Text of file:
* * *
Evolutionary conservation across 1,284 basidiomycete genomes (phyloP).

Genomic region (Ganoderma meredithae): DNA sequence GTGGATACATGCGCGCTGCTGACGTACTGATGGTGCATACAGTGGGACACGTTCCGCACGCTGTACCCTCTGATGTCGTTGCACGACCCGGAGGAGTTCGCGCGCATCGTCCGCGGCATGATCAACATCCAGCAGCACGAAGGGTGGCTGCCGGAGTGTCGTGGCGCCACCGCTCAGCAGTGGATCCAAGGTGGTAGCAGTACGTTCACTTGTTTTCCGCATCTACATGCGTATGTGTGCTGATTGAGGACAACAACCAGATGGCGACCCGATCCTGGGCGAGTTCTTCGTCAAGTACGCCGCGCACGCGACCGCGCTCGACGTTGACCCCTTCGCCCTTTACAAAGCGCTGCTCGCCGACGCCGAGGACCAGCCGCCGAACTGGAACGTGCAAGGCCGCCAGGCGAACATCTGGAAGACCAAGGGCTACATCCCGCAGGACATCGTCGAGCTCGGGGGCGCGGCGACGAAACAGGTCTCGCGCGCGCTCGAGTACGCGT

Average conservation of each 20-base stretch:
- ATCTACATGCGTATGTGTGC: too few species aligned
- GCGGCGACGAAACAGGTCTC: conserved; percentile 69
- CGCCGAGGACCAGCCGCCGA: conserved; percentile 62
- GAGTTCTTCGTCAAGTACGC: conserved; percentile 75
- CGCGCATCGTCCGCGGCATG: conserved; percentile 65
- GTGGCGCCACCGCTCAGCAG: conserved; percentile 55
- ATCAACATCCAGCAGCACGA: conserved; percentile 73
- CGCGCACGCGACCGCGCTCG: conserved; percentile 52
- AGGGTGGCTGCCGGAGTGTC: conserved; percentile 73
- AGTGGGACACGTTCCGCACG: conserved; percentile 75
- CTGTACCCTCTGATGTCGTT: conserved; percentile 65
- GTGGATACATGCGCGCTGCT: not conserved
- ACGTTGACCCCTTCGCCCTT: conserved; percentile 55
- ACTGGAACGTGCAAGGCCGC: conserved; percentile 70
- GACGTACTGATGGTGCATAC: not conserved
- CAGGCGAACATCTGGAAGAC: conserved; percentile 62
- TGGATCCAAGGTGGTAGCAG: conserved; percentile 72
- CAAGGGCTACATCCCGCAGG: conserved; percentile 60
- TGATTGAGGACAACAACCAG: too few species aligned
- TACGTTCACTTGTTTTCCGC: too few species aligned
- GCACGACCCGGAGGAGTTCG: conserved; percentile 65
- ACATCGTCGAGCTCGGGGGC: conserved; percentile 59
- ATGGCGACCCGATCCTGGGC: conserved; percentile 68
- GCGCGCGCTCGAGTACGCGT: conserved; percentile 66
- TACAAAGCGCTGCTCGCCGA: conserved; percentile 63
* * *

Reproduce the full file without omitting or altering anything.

Evolutionary conservation across 1,284 basidiomycete genomes (phyloP).

Genomic region (Ganoderma meredithae): DNA sequence GTGGATACATGCGCGCTGCTGACGTACTGATGGTGCATACAGTGGGACACGTTCCGCACGCTGTACCCTCTGATGTCGTTGCACGACCCGGAGGAGTTCGCGCGCATCGTCCGCGGCATGATCAACATCCAGCAGCACGAAGGGTGGCTGCCGGAGTGTCGTGGCGCCACCGCTCAGCAGTGGATCCAAGGTGGTAGCAGTACGTTCACTTGTTTTCCGCATCTACATGCGTATGTGTGCTGATTGAGGACAACAACCAGATGGCGACCCGATCCTGGGCGAGTTCTTCGTCAAGTACGCCGCGCACGCGACCGCGCTCGACGTTGACCCCTTCGCCCTTTACAAAGCGCTGCTCGCCGACGCCGAGGACCAGCCGCCGAACTGGAACGTGCAAGGCCGCCAGGCGAACATCTGGAAGACCAAGGGCTACATCCCGCAGGACATCGTCGAGCTCGGGGGCGCGGCGACGAAACAGGTCTCGCGCGCGCTCGAGTACGCGT

Average conservation of each 20-base stretch:
- ATCTACATGCGTATGTGTGC: too few species aligned
- GCGGCGACGAAACAGGTCTC: conserved; percentile 69
- CGCCGAGGACCAGCCGCCGA: conserved; percentile 62
- GAGTTCTTCGTCAAGTACGC: conserved; percentile 75
- CGCGCATCGTCCGCGGCATG: conserved; percentile 65
- GTGGCGCCACCGCTCAGCAG: conserved; percentile 55
- ATCAACATCCAGCAGCACGA: conserved; percentile 73
- CGCGCACGCGACCGCGCTCG: conserved; percentile 52
- AGGGTGGCTGCCGGAGTGTC: conserved; percentile 73
- AGTGGGACACGTTCCGCACG: conserved; percentile 75
- CTGTACCCTCTGATGTCGTT: conserved; percentile 65
- GTGGATACATGCGCGCTGCT: not conserved
- ACGTTGACCCCTTCGCCCTT: conserved; percentile 55
- ACTGGAACGTGCAAGGCCGC: conserved; percentile 70
- GACGTACTGATGGTGCATAC: not conserved
- CAGGCGAACATCTGGAAGAC: conserved; percentile 62
- TGGATCCAAGGTGGTAGCAG: conserved; percentile 72
- CAAGGGCTACATCCCGCAGG: conserved; percentile 60
- TGATTGAGGACAACAACCAG: too few species aligned
- TACGTTCACTTGTTTTCCGC: too few species aligned
- GCACGACCCGGAGGAGTTCG: conserved; percentile 65
- ACATCGTCGAGCTCGGGGGC: conserved; percentile 59
- ATGGCGACCCGATCCTGGGC: conserved; percentile 68
- GCGCGCGCTCGAGTACGCGT: conserved; percentile 66
- TACAAAGCGCTGCTCGCCGA: conserved; percentile 63